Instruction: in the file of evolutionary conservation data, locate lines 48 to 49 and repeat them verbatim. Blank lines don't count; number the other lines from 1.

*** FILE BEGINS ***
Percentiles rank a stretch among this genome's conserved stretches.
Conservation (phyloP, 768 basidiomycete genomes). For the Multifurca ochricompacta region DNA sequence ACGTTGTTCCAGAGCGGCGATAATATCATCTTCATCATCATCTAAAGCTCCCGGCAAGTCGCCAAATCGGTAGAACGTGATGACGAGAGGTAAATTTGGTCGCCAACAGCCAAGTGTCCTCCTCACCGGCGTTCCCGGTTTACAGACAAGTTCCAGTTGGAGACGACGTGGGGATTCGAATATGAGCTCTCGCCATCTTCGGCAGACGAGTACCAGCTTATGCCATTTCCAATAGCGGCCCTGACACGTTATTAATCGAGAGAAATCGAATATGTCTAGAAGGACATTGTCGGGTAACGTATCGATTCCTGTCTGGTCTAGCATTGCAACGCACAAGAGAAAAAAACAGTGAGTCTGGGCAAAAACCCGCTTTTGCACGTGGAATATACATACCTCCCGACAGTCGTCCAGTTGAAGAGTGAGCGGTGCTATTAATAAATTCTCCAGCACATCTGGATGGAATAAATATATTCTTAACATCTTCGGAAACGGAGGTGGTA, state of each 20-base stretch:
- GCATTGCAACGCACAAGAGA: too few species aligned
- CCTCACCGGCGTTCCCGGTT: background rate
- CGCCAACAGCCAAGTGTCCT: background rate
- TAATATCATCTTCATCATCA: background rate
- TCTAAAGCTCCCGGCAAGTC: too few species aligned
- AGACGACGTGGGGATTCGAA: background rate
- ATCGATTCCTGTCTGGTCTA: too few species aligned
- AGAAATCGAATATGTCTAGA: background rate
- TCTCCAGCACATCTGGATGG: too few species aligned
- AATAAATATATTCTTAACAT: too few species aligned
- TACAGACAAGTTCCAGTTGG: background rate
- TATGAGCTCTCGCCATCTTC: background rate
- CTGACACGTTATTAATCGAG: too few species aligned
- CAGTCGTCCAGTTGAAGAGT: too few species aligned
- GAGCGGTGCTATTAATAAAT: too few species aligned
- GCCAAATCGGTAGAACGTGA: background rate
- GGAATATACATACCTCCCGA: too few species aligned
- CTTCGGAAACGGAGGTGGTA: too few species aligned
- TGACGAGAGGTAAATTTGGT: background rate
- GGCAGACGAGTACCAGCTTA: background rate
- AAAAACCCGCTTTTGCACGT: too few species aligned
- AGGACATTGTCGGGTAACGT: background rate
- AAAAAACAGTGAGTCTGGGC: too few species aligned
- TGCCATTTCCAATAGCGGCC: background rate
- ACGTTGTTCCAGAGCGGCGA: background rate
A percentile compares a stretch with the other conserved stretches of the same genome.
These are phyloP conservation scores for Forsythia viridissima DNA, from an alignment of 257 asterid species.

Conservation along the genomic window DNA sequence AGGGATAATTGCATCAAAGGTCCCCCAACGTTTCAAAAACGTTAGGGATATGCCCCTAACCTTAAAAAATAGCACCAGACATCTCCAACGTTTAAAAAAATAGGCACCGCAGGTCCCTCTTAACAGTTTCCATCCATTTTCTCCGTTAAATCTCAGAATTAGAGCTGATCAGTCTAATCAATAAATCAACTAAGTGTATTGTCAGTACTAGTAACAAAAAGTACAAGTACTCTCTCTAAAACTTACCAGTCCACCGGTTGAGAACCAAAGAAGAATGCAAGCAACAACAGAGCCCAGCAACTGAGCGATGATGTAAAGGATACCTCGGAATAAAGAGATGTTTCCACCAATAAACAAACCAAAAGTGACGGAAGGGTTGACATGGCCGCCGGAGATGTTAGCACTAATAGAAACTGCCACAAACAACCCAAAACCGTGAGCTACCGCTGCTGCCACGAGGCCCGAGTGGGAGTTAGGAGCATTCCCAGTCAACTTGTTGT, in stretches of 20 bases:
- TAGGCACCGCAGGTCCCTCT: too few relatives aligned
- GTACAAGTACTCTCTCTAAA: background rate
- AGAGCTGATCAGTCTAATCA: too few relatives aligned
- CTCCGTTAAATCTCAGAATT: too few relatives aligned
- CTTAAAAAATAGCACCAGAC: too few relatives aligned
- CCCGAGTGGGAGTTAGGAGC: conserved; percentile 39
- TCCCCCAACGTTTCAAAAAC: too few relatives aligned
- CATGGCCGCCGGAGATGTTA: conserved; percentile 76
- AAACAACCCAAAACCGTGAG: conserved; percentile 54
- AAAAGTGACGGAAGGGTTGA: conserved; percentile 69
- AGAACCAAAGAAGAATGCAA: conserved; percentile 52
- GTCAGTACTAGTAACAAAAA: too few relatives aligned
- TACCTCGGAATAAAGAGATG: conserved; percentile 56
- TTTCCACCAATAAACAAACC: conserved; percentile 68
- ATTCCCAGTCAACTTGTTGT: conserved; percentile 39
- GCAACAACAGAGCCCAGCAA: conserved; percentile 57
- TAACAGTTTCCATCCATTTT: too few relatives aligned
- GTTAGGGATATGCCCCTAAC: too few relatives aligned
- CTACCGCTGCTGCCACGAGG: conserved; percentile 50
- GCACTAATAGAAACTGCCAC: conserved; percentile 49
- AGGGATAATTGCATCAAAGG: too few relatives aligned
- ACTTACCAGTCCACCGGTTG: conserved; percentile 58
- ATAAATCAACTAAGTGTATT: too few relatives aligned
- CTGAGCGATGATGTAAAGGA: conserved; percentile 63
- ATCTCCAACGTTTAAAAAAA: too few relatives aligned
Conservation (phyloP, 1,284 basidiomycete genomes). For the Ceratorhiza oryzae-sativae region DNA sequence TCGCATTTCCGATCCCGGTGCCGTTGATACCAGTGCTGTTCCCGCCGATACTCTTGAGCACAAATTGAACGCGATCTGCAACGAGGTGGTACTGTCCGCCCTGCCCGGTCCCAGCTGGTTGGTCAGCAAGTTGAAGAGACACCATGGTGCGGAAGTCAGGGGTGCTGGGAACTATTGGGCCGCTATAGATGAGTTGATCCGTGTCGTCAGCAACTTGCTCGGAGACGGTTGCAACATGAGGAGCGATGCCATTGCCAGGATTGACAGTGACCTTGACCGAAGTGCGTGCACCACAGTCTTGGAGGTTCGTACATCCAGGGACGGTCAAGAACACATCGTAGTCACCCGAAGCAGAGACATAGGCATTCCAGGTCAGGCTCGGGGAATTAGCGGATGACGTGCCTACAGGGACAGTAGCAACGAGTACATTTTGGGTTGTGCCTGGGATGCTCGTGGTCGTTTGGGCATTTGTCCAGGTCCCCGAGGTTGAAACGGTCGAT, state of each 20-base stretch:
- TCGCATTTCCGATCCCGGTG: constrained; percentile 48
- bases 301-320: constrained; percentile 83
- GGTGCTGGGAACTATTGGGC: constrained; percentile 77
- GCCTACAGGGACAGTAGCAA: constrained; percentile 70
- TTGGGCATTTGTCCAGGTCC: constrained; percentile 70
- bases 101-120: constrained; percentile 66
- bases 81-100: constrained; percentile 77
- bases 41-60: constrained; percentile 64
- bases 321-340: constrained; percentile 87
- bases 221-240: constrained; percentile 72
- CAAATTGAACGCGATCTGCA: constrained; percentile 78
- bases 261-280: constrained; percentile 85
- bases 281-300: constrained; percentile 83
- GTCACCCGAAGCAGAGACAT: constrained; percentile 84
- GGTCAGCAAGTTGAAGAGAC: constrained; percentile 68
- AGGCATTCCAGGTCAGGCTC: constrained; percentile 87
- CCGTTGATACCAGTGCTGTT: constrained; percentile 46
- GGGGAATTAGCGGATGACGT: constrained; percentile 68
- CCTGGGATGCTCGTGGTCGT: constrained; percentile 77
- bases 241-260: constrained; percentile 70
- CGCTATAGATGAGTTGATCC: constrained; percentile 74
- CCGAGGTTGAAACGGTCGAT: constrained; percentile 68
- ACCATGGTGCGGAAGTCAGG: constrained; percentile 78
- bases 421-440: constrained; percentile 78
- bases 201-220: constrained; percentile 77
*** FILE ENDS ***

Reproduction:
- GTTAGGGATATGCCCCTAAC: too few relatives aligned
- CTACCGCTGCTGCCACGAGG: conserved; percentile 50